The 50,000 ships sailing the sea at any one time have joined an ever-expanding list of objects that can be hacked. Cybersecurity experts recently displayed how easy it was to break into a ship’s navigational equipment. This comes only a few years after researchers showed that they could fool the GPS of a superyacht into altering course. Once upon a time objects such as cars, toasters and tugboats only did what they were originally designed to do. Today the problem is that they all also talk to the internet.
Spring construction season is underway, and many tons of concrete will be used in the coming months. Unfortunately, concrete is a brittle material: Placed under stress, it cannot bend very far before it fractures. Some pavements that are being poured now will crack within a few years and require expensive repairs. New concrete will be mixed, and the cycle will start again
Wind and solar energy are growing rapidly in the U.S. As these energy sources become a bigger part of the electricity mix, their growth raises new questions: How do solar and wind influence energy prices? And since power plants last for decades, what should policymakers and investors think about to ensure that investments in power infrastructure pay off in the future?
Researchers have demonstrated how infrared laser pulses can shift electrons between two different states, the classic 1 and 0, in a thin sheet of semiconductor. The technique could help to solve a major issue with quantum computing.
Hydrogen fuel cells were supposed to be the next big thing. Their promise peaked during the gas crisis of the 1970s as a clean energy source to power cars and electric plants, hydrogen fuel never truly took off.
Offshore oil rigs can be extremely dangerous places to work. Over the last few decades, several offshore explosions have led to environmental disasters and the death of workers. Regulations have so far failed to stop fatal accidents from occurring. But with developments in technology, particularly the rise of automation, we’re hoping that future accidents can be reduced.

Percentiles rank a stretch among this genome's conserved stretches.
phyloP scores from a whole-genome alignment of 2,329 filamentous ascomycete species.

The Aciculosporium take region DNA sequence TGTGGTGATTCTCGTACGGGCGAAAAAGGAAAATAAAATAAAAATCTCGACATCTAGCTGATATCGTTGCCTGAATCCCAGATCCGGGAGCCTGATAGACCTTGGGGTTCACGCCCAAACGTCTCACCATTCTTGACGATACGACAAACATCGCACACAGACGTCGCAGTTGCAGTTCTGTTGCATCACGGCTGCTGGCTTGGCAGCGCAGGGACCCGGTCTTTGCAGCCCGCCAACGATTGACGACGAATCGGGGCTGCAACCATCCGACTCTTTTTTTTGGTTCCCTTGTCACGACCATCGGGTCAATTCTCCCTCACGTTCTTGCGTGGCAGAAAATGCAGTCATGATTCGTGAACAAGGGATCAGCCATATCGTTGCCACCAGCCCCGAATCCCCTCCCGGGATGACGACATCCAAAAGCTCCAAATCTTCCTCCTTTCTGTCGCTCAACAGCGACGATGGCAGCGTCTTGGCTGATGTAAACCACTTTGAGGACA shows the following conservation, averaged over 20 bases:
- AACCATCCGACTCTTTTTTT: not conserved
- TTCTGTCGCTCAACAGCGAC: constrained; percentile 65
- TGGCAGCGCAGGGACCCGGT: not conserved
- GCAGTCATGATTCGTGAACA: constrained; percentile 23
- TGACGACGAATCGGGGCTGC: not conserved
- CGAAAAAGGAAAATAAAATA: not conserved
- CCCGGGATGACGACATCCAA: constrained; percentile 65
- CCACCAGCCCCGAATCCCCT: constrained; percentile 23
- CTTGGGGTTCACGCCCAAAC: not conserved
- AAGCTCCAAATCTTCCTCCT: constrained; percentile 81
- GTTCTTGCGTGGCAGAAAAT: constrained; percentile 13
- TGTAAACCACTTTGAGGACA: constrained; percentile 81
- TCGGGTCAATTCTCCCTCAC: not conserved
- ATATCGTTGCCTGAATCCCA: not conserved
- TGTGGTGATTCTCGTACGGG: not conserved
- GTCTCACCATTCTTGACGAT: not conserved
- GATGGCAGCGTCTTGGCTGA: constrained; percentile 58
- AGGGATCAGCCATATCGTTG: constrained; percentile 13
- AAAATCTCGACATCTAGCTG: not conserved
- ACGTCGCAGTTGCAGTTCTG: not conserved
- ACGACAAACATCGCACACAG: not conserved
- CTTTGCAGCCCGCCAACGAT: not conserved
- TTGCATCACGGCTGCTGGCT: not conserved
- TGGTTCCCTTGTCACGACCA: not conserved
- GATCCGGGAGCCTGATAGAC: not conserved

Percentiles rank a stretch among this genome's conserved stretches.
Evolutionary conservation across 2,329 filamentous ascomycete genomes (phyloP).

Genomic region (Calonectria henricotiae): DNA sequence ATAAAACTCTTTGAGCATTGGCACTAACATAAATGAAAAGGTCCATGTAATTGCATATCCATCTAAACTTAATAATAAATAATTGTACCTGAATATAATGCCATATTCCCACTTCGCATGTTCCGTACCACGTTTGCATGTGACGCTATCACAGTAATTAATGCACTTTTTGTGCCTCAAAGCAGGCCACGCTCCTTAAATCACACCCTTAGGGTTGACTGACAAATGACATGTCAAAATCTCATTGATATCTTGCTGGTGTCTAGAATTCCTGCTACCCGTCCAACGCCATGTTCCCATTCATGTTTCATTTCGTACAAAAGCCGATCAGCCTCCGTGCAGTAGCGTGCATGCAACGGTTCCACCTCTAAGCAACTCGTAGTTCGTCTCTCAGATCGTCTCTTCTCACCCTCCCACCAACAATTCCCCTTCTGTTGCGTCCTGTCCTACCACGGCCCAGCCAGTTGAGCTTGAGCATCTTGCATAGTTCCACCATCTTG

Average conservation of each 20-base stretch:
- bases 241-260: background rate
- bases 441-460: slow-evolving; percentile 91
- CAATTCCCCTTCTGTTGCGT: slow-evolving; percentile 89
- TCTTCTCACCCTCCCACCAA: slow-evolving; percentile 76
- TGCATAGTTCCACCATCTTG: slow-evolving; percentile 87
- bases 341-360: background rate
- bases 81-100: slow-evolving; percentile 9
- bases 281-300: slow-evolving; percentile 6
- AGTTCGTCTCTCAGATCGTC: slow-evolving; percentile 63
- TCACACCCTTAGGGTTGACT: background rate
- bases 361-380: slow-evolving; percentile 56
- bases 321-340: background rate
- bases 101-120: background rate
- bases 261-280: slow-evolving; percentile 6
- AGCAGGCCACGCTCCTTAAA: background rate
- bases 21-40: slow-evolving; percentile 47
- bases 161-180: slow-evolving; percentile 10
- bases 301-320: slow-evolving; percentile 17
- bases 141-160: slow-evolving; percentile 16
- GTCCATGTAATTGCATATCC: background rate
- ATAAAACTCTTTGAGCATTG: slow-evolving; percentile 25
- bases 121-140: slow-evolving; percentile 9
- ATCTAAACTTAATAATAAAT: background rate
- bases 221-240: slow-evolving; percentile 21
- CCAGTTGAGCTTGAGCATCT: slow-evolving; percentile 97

If wearing a virtual reality or augmented reality headset is ever to become commonplace, hardware manufacturers will need to figure out how to make the devices small and lightweight while ensuring their images are sharp and clear. Unfortunately, this task faces a key limitation in optics: Conventional lenses are curved glass objects that focus different wavelengths of light in different locations, which would show viewers blurry images. As a result, pretty much anything with a lens – from tiny smartphone cameras to large-scale projectors – uses multiple lenses, which add weight, thickness and complexity, increasing cost.
Energy giant AGL this week unveiled plans to produce hydrogen power at its Loy Yang A coal station. But how do we transform coal, which is often thought of as simply made of carbon, into hydrogen – a completely different element?
If you’ve ever watched a modern blockbuster film, then you’ve almost certainly seen the magic of green screen compositing – or chroma keying – in action. The technique enables film and TV producers to record actors in front of a plain green backdrop, then replace the backdrop with special effects.